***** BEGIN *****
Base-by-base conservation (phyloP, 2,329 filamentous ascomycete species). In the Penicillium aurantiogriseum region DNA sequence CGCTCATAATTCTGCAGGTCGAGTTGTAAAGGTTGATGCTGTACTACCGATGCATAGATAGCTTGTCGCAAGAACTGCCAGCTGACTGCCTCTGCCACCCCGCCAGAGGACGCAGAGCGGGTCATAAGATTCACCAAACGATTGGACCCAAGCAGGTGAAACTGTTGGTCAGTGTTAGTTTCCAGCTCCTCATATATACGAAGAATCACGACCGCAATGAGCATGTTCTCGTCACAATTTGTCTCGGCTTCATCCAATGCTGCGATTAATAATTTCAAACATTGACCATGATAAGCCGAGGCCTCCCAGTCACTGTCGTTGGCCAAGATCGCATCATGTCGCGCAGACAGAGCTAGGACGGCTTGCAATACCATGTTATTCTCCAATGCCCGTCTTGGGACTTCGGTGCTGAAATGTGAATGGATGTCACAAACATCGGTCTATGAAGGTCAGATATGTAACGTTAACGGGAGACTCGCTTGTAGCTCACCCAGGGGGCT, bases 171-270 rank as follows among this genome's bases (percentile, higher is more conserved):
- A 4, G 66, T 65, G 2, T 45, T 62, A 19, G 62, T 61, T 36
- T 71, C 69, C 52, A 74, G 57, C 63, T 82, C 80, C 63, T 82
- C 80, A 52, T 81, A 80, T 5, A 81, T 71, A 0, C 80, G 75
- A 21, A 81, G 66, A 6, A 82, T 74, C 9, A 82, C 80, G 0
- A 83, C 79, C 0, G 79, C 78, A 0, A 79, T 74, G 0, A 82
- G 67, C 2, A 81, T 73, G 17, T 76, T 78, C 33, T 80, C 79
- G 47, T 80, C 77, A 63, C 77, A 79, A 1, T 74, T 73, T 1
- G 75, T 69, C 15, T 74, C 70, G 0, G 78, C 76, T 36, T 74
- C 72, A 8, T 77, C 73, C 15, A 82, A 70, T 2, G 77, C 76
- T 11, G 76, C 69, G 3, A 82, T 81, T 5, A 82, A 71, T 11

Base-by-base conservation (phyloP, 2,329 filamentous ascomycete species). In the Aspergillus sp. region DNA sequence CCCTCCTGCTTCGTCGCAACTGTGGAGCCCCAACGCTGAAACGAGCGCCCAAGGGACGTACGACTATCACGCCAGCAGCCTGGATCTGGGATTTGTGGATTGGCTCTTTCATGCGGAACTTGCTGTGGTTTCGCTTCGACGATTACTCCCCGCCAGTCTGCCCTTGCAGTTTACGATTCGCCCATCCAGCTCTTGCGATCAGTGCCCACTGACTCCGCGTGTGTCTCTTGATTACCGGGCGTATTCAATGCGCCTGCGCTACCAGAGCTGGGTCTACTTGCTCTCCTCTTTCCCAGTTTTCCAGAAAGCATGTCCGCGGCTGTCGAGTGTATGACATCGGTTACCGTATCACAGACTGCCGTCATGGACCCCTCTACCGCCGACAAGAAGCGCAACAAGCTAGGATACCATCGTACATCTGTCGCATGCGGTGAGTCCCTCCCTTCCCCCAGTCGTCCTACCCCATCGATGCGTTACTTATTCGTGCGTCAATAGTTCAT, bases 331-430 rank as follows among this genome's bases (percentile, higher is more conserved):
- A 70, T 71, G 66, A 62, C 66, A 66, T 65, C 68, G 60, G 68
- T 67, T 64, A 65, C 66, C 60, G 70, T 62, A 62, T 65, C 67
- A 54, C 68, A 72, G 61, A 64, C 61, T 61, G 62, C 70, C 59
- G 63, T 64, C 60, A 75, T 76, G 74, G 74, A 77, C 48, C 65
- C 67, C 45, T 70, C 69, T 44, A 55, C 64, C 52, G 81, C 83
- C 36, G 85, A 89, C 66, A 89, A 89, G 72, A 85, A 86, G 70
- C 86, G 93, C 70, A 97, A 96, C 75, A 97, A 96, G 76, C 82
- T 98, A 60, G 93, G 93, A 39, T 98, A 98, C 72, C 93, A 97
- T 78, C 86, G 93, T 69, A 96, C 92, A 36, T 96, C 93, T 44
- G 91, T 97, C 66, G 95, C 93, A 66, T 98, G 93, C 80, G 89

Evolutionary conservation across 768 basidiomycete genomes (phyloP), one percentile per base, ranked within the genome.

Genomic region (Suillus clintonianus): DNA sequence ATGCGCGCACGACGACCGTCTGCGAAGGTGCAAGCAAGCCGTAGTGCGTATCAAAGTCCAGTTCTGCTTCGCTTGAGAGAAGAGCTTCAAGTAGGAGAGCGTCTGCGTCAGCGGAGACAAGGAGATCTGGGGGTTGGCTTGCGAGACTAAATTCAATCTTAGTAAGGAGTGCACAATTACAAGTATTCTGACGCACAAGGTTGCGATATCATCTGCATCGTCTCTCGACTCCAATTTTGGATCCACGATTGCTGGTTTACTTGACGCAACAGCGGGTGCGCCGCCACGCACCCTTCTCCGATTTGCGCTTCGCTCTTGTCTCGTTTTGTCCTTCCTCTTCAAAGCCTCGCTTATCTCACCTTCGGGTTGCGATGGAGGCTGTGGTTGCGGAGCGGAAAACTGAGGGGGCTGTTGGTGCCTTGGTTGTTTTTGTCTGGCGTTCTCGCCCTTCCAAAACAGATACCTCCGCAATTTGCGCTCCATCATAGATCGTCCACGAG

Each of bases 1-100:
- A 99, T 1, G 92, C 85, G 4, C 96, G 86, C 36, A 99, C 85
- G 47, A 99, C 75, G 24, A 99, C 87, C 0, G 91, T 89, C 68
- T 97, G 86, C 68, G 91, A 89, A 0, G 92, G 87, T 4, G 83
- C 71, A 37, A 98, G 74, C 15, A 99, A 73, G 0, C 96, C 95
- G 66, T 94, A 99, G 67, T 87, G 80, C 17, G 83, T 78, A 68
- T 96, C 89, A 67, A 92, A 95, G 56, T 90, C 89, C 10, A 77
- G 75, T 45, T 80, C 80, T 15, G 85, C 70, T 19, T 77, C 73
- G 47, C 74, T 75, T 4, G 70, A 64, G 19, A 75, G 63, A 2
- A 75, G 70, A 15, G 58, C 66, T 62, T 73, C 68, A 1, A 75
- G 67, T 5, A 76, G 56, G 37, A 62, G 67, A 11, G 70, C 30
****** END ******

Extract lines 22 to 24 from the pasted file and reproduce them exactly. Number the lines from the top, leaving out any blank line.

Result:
- G 91, T 97, C 66, G 95, C 93, A 66, T 98, G 93, C 80, G 89

Evolutionary conservation across 768 basidiomycete genomes (phyloP), one percentile per base, ranked within the genome.

Genomic region (Suillus clintonianus): DNA sequence ATGCGCGCACGACGACCGTCTGCGAAGGTGCAAGCAAGCCGTAGTGCGTATCAAAGTCCAGTTCTGCTTCGCTTGAGAGAAGAGCTTCAAGTAGGAGAGCGTCTGCGTCAGCGGAGACAAGGAGATCTGGGGGTTGGCTTGCGAGACTAAATTCAATCTTAGTAAGGAGTGCACAATTACAAGTATTCTGACGCACAAGGTTGCGATATCATCTGCATCGTCTCTCGACTCCAATTTTGGATCCACGATTGCTGGTTTACTTGACGCAACAGCGGGTGCGCCGCCACGCACCCTTCTCCGATTTGCGCTTCGCTCTTGTCTCGTTTTGTCCTTCCTCTTCAAAGCCTCGCTTATCTCACCTTCGGGTTGCGATGGAGGCTGTGGTTGCGGAGCGGAAAACTGAGGGGGCTGTTGGTGCCTTGGTTGTTTTTGTCTGGCGTTCTCGCCCTTCCAAAACAGATACCTCCGCAATTTGCGCTCCATCATAGATCGTCCACGAG